At the roundtable meeting "Marine Robotics: Laws, Applications, Technologies" initiated by the Russian Ministry of Industry and Trade organized by IAA PortNews and held in August 2018, Yury Kostin, Deputy Head of Rosmorrechflot (Federal Marine and River Transport Agency), told IAA PortNews that remotely operated vehicles are in high demand in Russia. According to him, ROVs are widely used for offshore works at the depth of up to 3,000 meters, as well as for different deep-water operations like inspection and maintenance of substructures of drilling platforms, inspection of bottom for pipelaying, inspection of underwater objects, scientific research, etc.
“Taking into consideration different projects being implemented in the Russian Federation (Nord Stream 2, South Stream) we see a high demand for such services and lack of ROVs. As of today, Marine Rescue Service of Rosmorrechflot needs more remotely operated vehicles (7 units of the first class and 3 units of the second class)”, said Yury Kostin.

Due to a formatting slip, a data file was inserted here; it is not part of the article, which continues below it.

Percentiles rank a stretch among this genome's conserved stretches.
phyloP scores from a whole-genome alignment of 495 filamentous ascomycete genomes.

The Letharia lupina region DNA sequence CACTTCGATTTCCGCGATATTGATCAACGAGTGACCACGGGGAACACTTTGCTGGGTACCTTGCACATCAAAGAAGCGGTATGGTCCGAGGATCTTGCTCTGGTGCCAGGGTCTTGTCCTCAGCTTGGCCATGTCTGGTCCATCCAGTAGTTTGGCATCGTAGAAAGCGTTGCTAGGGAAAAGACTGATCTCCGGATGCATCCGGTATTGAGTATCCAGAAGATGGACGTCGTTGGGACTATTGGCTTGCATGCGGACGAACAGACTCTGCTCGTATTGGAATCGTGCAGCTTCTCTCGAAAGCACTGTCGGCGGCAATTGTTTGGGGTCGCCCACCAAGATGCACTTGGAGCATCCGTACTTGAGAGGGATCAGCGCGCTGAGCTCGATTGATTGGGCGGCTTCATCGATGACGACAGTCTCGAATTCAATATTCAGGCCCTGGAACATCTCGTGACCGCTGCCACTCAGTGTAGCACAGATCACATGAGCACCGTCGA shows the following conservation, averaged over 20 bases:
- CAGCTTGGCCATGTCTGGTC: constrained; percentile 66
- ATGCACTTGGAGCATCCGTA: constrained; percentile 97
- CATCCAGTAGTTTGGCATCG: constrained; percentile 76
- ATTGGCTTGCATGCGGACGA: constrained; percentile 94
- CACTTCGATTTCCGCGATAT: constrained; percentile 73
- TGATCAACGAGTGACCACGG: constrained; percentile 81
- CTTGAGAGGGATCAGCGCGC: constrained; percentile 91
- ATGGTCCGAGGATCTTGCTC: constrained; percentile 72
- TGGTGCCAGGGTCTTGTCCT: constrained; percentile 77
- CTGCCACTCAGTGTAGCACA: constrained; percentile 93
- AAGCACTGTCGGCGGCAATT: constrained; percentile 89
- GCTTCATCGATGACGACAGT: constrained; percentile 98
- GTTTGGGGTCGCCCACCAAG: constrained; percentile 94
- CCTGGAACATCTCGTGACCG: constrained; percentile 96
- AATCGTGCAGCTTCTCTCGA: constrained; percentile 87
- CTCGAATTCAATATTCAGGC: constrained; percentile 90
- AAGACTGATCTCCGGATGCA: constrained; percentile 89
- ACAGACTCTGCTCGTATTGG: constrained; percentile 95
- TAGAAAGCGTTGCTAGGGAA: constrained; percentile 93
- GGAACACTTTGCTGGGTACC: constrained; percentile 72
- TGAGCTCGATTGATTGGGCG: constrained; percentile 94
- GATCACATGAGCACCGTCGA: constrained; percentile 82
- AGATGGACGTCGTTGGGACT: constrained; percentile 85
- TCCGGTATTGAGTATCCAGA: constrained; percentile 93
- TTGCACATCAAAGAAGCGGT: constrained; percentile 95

Alexander Troitsky, CEO of Nonius Engineering, told in his turn about successful experience in creating unmanned dredgers. In his opinion, robotics in dredging should be further developed in the future.
According to him, the market of robotized vessels will grow considerably within a decade. First of all, robotics will be most applicable for mining dredgers... “Robotics is the real future, it is coming and we should be prepared. We should start today, otherwise tomorrow we’ll lose to somebody more prepared”, he said.
In the future, unmanned dredgers can be integrated into an intelligent network, ‘an ecosystem’. Automated modules can be manufactured separately from vessels to ensure their operational flexibility, as it was said at the Hydraulic Engineering Structures and Dredging Congress organized by Media Group PortNews and held in February 2018 >>>>